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Great Sand Dunes: Know Before You Go

Set your alarm clock

Getting to Sand Dunes early bring a variety of benefits. As with all national parks, you’ll avoid crowds by arriving at first light. If you aren’t camping, this can be difficult because there aren’t many places to stay within a 30 minute drive. The wind is typically less in the morning too. This means spending less time cleaning sand out of your gear later.

Wear real shoes

You may think you’re headed to something like a day at the beach when you head to Great Sand Dunes, but what most people forget about the beach is how ridiculously hot the sand gets when you’re not in the water. The same principle applies here as your feet can take a real beating, especially as you get toward midday. With dunes as tall as 750 feet, you’ll want actual support for your feet if you choose to tackle one of these peaks.

Go sledding

You can rent sand sleds or sand boards from the nearby town of Alamosa. In theory, you can also rent them at the park (we saw signs) but we didn't actually see the place to pick them up. Use lots of the wax and prepare to have sand everywhere, but this is a hilarious memory not to be missed.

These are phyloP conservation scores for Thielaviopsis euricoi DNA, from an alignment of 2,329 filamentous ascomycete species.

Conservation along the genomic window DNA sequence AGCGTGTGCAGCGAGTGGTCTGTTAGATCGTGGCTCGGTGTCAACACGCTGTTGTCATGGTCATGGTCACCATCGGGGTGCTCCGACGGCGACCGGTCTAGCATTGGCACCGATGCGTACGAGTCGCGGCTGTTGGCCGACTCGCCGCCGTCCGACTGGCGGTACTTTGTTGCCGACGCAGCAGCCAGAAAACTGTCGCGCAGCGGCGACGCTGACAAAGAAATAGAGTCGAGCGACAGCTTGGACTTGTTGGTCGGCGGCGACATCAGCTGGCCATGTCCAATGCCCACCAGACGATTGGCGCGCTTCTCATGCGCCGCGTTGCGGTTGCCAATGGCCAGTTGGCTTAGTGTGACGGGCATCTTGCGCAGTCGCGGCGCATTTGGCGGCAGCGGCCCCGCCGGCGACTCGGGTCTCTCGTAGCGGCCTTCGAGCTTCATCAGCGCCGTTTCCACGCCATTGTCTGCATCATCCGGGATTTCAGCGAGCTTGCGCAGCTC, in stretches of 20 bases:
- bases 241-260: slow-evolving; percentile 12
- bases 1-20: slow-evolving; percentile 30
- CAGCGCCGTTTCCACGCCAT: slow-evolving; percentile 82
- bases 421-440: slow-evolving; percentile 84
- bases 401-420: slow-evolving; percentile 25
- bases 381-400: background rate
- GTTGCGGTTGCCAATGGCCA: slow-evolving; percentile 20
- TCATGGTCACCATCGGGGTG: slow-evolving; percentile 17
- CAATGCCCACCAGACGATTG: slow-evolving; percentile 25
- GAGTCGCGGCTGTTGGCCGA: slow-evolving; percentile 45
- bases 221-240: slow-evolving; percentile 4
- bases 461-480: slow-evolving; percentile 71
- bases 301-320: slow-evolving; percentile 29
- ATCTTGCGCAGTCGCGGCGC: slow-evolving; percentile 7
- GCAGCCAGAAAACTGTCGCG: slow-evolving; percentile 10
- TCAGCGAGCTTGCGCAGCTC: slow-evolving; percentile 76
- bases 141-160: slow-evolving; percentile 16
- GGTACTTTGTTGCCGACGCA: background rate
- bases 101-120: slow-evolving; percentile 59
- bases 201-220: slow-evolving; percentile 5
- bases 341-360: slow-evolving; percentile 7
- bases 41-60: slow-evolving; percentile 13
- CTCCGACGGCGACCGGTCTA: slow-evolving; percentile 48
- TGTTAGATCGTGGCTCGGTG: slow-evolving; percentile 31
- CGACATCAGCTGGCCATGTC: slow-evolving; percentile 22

Protect your stuff

You’re spending the day in a giant sandbox so expect sand to get everywhere! This can be more than just an inconvenience when it comes to expensive electronic equipment and cameras so make sure to have a protective bag. Similarly, blowing sand can get in your eyes, ears, and mouth so be sure that little ones are covered up and that you bring plenty of water.

Blaze a trail

You be making your own trail in the sand and it’s easy to forget how hard it is to walk in sand. The nice thing is you can point to where you want to go and forge your own path. Many people choose to wear hiking boots and some go bare foot, but you’ll want shoes available as it approaches late morning. Keep in mind you will get sand in your shoes not matter what so just roll with it.


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